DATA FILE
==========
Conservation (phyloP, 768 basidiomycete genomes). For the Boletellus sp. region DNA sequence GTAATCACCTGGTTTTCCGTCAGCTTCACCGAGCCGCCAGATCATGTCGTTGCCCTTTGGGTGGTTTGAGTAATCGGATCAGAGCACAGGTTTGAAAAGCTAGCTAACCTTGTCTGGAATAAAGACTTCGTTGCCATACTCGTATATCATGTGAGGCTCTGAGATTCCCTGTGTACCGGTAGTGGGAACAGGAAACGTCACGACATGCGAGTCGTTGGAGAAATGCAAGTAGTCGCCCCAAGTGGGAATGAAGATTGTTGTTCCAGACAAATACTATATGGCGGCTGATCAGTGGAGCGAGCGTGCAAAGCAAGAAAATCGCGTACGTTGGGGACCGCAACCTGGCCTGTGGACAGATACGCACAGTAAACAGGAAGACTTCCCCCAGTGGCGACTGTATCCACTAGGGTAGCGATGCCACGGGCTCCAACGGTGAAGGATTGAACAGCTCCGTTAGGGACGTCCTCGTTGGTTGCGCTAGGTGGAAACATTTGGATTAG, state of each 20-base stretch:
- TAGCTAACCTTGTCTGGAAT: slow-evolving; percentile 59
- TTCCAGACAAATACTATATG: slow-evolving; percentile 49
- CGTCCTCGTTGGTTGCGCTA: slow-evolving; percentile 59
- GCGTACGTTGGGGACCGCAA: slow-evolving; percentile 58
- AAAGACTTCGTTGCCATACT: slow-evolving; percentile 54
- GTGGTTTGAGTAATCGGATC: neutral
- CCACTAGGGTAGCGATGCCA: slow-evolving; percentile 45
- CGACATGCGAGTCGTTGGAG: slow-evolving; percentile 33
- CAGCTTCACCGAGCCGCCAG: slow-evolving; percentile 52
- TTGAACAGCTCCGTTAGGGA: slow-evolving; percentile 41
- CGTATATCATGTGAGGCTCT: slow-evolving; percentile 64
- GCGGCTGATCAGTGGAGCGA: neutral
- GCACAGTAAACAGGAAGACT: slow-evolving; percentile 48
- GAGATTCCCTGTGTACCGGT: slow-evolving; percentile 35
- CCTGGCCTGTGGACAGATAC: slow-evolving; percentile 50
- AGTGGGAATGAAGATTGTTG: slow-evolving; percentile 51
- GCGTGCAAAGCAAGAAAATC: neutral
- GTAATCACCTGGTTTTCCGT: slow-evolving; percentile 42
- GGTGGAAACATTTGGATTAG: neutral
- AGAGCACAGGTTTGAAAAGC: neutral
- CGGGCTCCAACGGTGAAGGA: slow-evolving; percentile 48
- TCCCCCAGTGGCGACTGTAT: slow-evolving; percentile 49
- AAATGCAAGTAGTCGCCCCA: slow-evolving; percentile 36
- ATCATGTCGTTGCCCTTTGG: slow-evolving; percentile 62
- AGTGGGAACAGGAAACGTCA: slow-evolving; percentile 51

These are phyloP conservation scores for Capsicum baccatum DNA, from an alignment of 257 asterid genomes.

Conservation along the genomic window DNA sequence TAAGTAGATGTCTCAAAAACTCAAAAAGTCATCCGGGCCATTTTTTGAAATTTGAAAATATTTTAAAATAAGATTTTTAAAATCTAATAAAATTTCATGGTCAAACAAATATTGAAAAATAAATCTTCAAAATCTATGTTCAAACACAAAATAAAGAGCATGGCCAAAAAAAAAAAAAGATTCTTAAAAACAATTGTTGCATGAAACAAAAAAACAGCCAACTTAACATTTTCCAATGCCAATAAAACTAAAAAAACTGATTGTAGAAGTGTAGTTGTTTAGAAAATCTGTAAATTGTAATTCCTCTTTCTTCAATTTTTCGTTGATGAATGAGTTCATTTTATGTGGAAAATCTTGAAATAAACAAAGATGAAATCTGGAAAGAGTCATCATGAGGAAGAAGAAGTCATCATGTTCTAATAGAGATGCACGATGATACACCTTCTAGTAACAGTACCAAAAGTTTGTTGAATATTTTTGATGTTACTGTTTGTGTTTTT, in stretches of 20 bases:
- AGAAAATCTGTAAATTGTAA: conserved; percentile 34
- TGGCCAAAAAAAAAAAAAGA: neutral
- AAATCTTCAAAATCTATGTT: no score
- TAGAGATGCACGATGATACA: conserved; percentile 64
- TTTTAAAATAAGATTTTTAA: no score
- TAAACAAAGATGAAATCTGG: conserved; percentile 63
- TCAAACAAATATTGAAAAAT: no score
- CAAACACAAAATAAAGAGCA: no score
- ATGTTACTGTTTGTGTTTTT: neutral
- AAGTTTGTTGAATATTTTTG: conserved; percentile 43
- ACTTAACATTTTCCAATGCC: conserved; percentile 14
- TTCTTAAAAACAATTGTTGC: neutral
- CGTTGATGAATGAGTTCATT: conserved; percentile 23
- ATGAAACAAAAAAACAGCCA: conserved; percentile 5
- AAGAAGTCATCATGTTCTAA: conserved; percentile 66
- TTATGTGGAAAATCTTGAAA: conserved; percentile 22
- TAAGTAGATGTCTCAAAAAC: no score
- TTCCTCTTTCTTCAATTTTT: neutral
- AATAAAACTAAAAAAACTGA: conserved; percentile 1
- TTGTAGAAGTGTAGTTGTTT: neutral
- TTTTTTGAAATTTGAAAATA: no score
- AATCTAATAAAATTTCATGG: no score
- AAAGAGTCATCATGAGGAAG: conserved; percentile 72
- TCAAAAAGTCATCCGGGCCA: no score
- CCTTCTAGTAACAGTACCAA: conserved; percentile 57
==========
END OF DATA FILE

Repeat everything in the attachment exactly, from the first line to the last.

Conservation (phyloP, 768 basidiomycete genomes). For the Boletellus sp. region DNA sequence GTAATCACCTGGTTTTCCGTCAGCTTCACCGAGCCGCCAGATCATGTCGTTGCCCTTTGGGTGGTTTGAGTAATCGGATCAGAGCACAGGTTTGAAAAGCTAGCTAACCTTGTCTGGAATAAAGACTTCGTTGCCATACTCGTATATCATGTGAGGCTCTGAGATTCCCTGTGTACCGGTAGTGGGAACAGGAAACGTCACGACATGCGAGTCGTTGGAGAAATGCAAGTAGTCGCCCCAAGTGGGAATGAAGATTGTTGTTCCAGACAAATACTATATGGCGGCTGATCAGTGGAGCGAGCGTGCAAAGCAAGAAAATCGCGTACGTTGGGGACCGCAACCTGGCCTGTGGACAGATACGCACAGTAAACAGGAAGACTTCCCCCAGTGGCGACTGTATCCACTAGGGTAGCGATGCCACGGGCTCCAACGGTGAAGGATTGAACAGCTCCGTTAGGGACGTCCTCGTTGGTTGCGCTAGGTGGAAACATTTGGATTAG, state of each 20-base stretch:
- TAGCTAACCTTGTCTGGAAT: slow-evolving; percentile 59
- TTCCAGACAAATACTATATG: slow-evolving; percentile 49
- CGTCCTCGTTGGTTGCGCTA: slow-evolving; percentile 59
- GCGTACGTTGGGGACCGCAA: slow-evolving; percentile 58
- AAAGACTTCGTTGCCATACT: slow-evolving; percentile 54
- GTGGTTTGAGTAATCGGATC: neutral
- CCACTAGGGTAGCGATGCCA: slow-evolving; percentile 45
- CGACATGCGAGTCGTTGGAG: slow-evolving; percentile 33
- CAGCTTCACCGAGCCGCCAG: slow-evolving; percentile 52
- TTGAACAGCTCCGTTAGGGA: slow-evolving; percentile 41
- CGTATATCATGTGAGGCTCT: slow-evolving; percentile 64
- GCGGCTGATCAGTGGAGCGA: neutral
- GCACAGTAAACAGGAAGACT: slow-evolving; percentile 48
- GAGATTCCCTGTGTACCGGT: slow-evolving; percentile 35
- CCTGGCCTGTGGACAGATAC: slow-evolving; percentile 50
- AGTGGGAATGAAGATTGTTG: slow-evolving; percentile 51
- GCGTGCAAAGCAAGAAAATC: neutral
- GTAATCACCTGGTTTTCCGT: slow-evolving; percentile 42
- GGTGGAAACATTTGGATTAG: neutral
- AGAGCACAGGTTTGAAAAGC: neutral
- CGGGCTCCAACGGTGAAGGA: slow-evolving; percentile 48
- TCCCCCAGTGGCGACTGTAT: slow-evolving; percentile 49
- AAATGCAAGTAGTCGCCCCA: slow-evolving; percentile 36
- ATCATGTCGTTGCCCTTTGG: slow-evolving; percentile 62
- AGTGGGAACAGGAAACGTCA: slow-evolving; percentile 51

These are phyloP conservation scores for Capsicum baccatum DNA, from an alignment of 257 asterid genomes.

Conservation along the genomic window DNA sequence TAAGTAGATGTCTCAAAAACTCAAAAAGTCATCCGGGCCATTTTTTGAAATTTGAAAATATTTTAAAATAAGATTTTTAAAATCTAATAAAATTTCATGGTCAAACAAATATTGAAAAATAAATCTTCAAAATCTATGTTCAAACACAAAATAAAGAGCATGGCCAAAAAAAAAAAAAGATTCTTAAAAACAATTGTTGCATGAAACAAAAAAACAGCCAACTTAACATTTTCCAATGCCAATAAAACTAAAAAAACTGATTGTAGAAGTGTAGTTGTTTAGAAAATCTGTAAATTGTAATTCCTCTTTCTTCAATTTTTCGTTGATGAATGAGTTCATTTTATGTGGAAAATCTTGAAATAAACAAAGATGAAATCTGGAAAGAGTCATCATGAGGAAGAAGAAGTCATCATGTTCTAATAGAGATGCACGATGATACACCTTCTAGTAACAGTACCAAAAGTTTGTTGAATATTTTTGATGTTACTGTTTGTGTTTTT, in stretches of 20 bases:
- AGAAAATCTGTAAATTGTAA: conserved; percentile 34
- TGGCCAAAAAAAAAAAAAGA: neutral
- AAATCTTCAAAATCTATGTT: no score
- TAGAGATGCACGATGATACA: conserved; percentile 64
- TTTTAAAATAAGATTTTTAA: no score
- TAAACAAAGATGAAATCTGG: conserved; percentile 63
- TCAAACAAATATTGAAAAAT: no score
- CAAACACAAAATAAAGAGCA: no score
- ATGTTACTGTTTGTGTTTTT: neutral
- AAGTTTGTTGAATATTTTTG: conserved; percentile 43
- ACTTAACATTTTCCAATGCC: conserved; percentile 14
- TTCTTAAAAACAATTGTTGC: neutral
- CGTTGATGAATGAGTTCATT: conserved; percentile 23
- ATGAAACAAAAAAACAGCCA: conserved; percentile 5
- AAGAAGTCATCATGTTCTAA: conserved; percentile 66
- TTATGTGGAAAATCTTGAAA: conserved; percentile 22
- TAAGTAGATGTCTCAAAAAC: no score
- TTCCTCTTTCTTCAATTTTT: neutral
- AATAAAACTAAAAAAACTGA: conserved; percentile 1
- TTGTAGAAGTGTAGTTGTTT: neutral
- TTTTTTGAAATTTGAAAATA: no score
- AATCTAATAAAATTTCATGG: no score
- AAAGAGTCATCATGAGGAAG: conserved; percentile 72
- TCAAAAAGTCATCCGGGCCA: no score
- CCTTCTAGTAACAGTACCAA: conserved; percentile 57